You may have read that Kate Middleton will continue the Windsor family tradition of placing her bridal bouquet on the tomb of the unknown soldier. Queen Elizabeth II and Princess Diana took part in this tradition. I don't know if she will do it herself or if it will be placed there by someone else, but it got me thinking about what you can do with your bridal bouquet after the wedding ceremony.
Since the bouquet toss isn't as popular as it used to be, a new tradition of presenting the bridal bouquet to a special guest - mother, grandmother, couple who have been married the longest - has been gaining momentum. But what if you don't want to give your bouquet away?
Some brides will have the bridal bouquet with them at the reception, lying on the table they are seated at. Others may have the florist use it as decor on the cake table. I've seen wedding cakes surrounded by a "wreath" of bridesmaid bouquets with the bride's placed at the center of it.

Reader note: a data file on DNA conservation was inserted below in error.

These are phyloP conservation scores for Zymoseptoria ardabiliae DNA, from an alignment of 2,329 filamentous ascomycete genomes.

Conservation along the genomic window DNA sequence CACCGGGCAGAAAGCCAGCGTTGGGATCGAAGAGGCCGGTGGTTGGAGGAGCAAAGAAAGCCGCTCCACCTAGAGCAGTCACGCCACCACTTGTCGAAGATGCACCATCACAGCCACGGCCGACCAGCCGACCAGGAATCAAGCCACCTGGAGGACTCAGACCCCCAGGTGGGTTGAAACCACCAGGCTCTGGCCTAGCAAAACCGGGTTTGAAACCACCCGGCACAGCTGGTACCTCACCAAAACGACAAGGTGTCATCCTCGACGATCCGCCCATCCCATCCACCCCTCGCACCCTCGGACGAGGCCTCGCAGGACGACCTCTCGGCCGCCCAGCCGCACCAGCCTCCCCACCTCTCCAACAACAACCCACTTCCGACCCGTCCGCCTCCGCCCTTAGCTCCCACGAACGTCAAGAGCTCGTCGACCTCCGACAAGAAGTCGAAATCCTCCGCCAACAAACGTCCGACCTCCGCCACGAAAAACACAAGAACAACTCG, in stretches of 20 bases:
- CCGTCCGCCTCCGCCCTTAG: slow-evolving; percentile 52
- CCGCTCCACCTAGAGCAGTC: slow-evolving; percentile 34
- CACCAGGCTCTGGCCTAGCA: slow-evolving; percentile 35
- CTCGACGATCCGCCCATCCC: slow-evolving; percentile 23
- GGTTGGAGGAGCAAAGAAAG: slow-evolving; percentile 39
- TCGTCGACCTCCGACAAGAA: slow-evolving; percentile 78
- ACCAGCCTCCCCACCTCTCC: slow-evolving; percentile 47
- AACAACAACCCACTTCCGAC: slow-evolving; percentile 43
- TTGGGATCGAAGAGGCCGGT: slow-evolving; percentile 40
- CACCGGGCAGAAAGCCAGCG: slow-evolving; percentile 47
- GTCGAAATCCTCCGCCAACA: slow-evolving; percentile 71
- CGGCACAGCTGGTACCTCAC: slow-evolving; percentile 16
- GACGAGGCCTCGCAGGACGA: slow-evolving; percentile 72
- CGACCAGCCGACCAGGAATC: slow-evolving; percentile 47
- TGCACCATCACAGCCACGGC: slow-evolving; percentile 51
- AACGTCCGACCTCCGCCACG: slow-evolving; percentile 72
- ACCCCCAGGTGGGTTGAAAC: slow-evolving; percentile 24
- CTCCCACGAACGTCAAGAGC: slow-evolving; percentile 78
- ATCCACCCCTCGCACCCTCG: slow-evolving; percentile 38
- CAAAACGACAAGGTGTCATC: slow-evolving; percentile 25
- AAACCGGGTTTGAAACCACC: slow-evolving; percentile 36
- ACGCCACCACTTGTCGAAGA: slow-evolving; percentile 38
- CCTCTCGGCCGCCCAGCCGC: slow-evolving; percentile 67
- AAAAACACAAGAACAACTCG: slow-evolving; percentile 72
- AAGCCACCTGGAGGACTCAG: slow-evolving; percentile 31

Or if you want to keep it in pristine condition you can ask your florist to have a vase filled with a small amount of water for you to place your bouquet after the ceremony so one side isn't crushed flat. Best to keep it in the bridal suite so it doesn't get damaged by a guest by accident. This will allow you to save your bouquet and either have it mounted in a frame or dry it out and save it as a keepsake in your home.
For brides who don't have room at home, or don't want to save the whole bouquet, take a few petals from each type of flower in your bouquet and place them in the pages of a heavy book to press and dry them. Then you can store a few petals (the best ones) in glassine bags or envelopes and paste them in your wedding scrapbook.